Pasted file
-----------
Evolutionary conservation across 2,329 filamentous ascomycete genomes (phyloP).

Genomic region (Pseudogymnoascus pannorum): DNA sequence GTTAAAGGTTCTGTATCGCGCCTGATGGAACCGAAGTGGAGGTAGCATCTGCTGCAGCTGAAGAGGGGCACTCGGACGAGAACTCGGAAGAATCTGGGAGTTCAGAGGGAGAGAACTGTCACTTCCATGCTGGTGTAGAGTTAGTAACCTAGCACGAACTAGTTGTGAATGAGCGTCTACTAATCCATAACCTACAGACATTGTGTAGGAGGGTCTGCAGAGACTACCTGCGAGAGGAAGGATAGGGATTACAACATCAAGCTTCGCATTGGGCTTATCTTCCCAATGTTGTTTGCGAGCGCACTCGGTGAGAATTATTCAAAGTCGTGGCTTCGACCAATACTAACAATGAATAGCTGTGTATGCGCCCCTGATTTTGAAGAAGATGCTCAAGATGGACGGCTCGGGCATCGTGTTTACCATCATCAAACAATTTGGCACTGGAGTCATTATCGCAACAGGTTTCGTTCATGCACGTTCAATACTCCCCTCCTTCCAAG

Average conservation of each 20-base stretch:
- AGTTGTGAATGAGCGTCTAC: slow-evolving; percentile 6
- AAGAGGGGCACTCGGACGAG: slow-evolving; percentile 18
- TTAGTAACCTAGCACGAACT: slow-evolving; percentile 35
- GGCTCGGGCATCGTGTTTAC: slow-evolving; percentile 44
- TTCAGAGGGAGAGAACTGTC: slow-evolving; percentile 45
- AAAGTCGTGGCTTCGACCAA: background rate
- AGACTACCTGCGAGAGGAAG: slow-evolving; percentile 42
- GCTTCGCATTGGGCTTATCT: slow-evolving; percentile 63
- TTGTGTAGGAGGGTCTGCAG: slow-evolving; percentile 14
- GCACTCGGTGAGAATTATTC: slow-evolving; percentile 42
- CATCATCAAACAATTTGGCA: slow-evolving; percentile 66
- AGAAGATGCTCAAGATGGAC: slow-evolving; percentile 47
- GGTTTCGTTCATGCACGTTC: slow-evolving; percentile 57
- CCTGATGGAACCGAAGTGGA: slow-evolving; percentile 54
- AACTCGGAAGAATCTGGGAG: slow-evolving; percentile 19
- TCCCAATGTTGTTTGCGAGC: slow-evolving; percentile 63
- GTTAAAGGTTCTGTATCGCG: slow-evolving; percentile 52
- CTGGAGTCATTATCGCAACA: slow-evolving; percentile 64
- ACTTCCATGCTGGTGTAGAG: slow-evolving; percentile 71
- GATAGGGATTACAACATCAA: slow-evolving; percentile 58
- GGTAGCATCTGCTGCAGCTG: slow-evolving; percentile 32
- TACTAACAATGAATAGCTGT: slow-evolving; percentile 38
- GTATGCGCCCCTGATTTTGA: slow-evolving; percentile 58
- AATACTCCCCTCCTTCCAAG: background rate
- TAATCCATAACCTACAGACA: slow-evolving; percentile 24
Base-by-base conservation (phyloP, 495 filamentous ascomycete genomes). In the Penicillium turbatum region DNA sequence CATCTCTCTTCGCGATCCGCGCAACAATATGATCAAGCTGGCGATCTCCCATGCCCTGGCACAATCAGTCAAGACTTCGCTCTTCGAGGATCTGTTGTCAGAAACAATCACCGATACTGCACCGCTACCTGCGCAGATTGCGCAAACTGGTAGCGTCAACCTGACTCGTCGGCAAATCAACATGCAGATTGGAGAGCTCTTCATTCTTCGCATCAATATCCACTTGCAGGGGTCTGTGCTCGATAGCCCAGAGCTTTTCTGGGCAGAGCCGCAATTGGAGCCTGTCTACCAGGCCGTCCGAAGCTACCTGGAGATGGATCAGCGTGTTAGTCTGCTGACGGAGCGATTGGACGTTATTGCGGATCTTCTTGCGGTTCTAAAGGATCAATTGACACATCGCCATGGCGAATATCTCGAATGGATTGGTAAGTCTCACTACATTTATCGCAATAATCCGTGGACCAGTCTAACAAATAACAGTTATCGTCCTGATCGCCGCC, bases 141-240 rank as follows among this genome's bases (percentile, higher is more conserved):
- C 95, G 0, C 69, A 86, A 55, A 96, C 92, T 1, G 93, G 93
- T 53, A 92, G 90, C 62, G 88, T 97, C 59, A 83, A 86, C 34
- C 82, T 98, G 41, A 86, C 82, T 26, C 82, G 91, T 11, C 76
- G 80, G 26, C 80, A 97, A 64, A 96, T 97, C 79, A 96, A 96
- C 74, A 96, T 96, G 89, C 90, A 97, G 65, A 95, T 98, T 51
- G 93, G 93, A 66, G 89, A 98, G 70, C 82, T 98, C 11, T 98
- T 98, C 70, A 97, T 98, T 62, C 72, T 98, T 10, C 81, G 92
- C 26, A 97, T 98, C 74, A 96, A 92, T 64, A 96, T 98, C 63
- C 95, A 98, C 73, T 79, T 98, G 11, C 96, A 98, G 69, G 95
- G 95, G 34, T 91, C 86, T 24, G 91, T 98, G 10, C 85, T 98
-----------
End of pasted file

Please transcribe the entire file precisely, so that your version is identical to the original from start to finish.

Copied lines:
Evolutionary conservation across 2,329 filamentous ascomycete genomes (phyloP).

Genomic region (Pseudogymnoascus pannorum): DNA sequence GTTAAAGGTTCTGTATCGCGCCTGATGGAACCGAAGTGGAGGTAGCATCTGCTGCAGCTGAAGAGGGGCACTCGGACGAGAACTCGGAAGAATCTGGGAGTTCAGAGGGAGAGAACTGTCACTTCCATGCTGGTGTAGAGTTAGTAACCTAGCACGAACTAGTTGTGAATGAGCGTCTACTAATCCATAACCTACAGACATTGTGTAGGAGGGTCTGCAGAGACTACCTGCGAGAGGAAGGATAGGGATTACAACATCAAGCTTCGCATTGGGCTTATCTTCCCAATGTTGTTTGCGAGCGCACTCGGTGAGAATTATTCAAAGTCGTGGCTTCGACCAATACTAACAATGAATAGCTGTGTATGCGCCCCTGATTTTGAAGAAGATGCTCAAGATGGACGGCTCGGGCATCGTGTTTACCATCATCAAACAATTTGGCACTGGAGTCATTATCGCAACAGGTTTCGTTCATGCACGTTCAATACTCCCCTCCTTCCAAG

Average conservation of each 20-base stretch:
- AGTTGTGAATGAGCGTCTAC: slow-evolving; percentile 6
- AAGAGGGGCACTCGGACGAG: slow-evolving; percentile 18
- TTAGTAACCTAGCACGAACT: slow-evolving; percentile 35
- GGCTCGGGCATCGTGTTTAC: slow-evolving; percentile 44
- TTCAGAGGGAGAGAACTGTC: slow-evolving; percentile 45
- AAAGTCGTGGCTTCGACCAA: background rate
- AGACTACCTGCGAGAGGAAG: slow-evolving; percentile 42
- GCTTCGCATTGGGCTTATCT: slow-evolving; percentile 63
- TTGTGTAGGAGGGTCTGCAG: slow-evolving; percentile 14
- GCACTCGGTGAGAATTATTC: slow-evolving; percentile 42
- CATCATCAAACAATTTGGCA: slow-evolving; percentile 66
- AGAAGATGCTCAAGATGGAC: slow-evolving; percentile 47
- GGTTTCGTTCATGCACGTTC: slow-evolving; percentile 57
- CCTGATGGAACCGAAGTGGA: slow-evolving; percentile 54
- AACTCGGAAGAATCTGGGAG: slow-evolving; percentile 19
- TCCCAATGTTGTTTGCGAGC: slow-evolving; percentile 63
- GTTAAAGGTTCTGTATCGCG: slow-evolving; percentile 52
- CTGGAGTCATTATCGCAACA: slow-evolving; percentile 64
- ACTTCCATGCTGGTGTAGAG: slow-evolving; percentile 71
- GATAGGGATTACAACATCAA: slow-evolving; percentile 58
- GGTAGCATCTGCTGCAGCTG: slow-evolving; percentile 32
- TACTAACAATGAATAGCTGT: slow-evolving; percentile 38
- GTATGCGCCCCTGATTTTGA: slow-evolving; percentile 58
- AATACTCCCCTCCTTCCAAG: background rate
- TAATCCATAACCTACAGACA: slow-evolving; percentile 24
Base-by-base conservation (phyloP, 495 filamentous ascomycete genomes). In the Penicillium turbatum region DNA sequence CATCTCTCTTCGCGATCCGCGCAACAATATGATCAAGCTGGCGATCTCCCATGCCCTGGCACAATCAGTCAAGACTTCGCTCTTCGAGGATCTGTTGTCAGAAACAATCACCGATACTGCACCGCTACCTGCGCAGATTGCGCAAACTGGTAGCGTCAACCTGACTCGTCGGCAAATCAACATGCAGATTGGAGAGCTCTTCATTCTTCGCATCAATATCCACTTGCAGGGGTCTGTGCTCGATAGCCCAGAGCTTTTCTGGGCAGAGCCGCAATTGGAGCCTGTCTACCAGGCCGTCCGAAGCTACCTGGAGATGGATCAGCGTGTTAGTCTGCTGACGGAGCGATTGGACGTTATTGCGGATCTTCTTGCGGTTCTAAAGGATCAATTGACACATCGCCATGGCGAATATCTCGAATGGATTGGTAAGTCTCACTACATTTATCGCAATAATCCGTGGACCAGTCTAACAAATAACAGTTATCGTCCTGATCGCCGCC, bases 141-240 rank as follows among this genome's bases (percentile, higher is more conserved):
- C 95, G 0, C 69, A 86, A 55, A 96, C 92, T 1, G 93, G 93
- T 53, A 92, G 90, C 62, G 88, T 97, C 59, A 83, A 86, C 34
- C 82, T 98, G 41, A 86, C 82, T 26, C 82, G 91, T 11, C 76
- G 80, G 26, C 80, A 97, A 64, A 96, T 97, C 79, A 96, A 96
- C 74, A 96, T 96, G 89, C 90, A 97, G 65, A 95, T 98, T 51
- G 93, G 93, A 66, G 89, A 98, G 70, C 82, T 98, C 11, T 98
- T 98, C 70, A 97, T 98, T 62, C 72, T 98, T 10, C 81, G 92
- C 26, A 97, T 98, C 74, A 96, A 92, T 64, A 96, T 98, C 63
- C 95, A 98, C 73, T 79, T 98, G 11, C 96, A 98, G 69, G 95
- G 95, G 34, T 91, C 86, T 24, G 91, T 98, G 10, C 85, T 98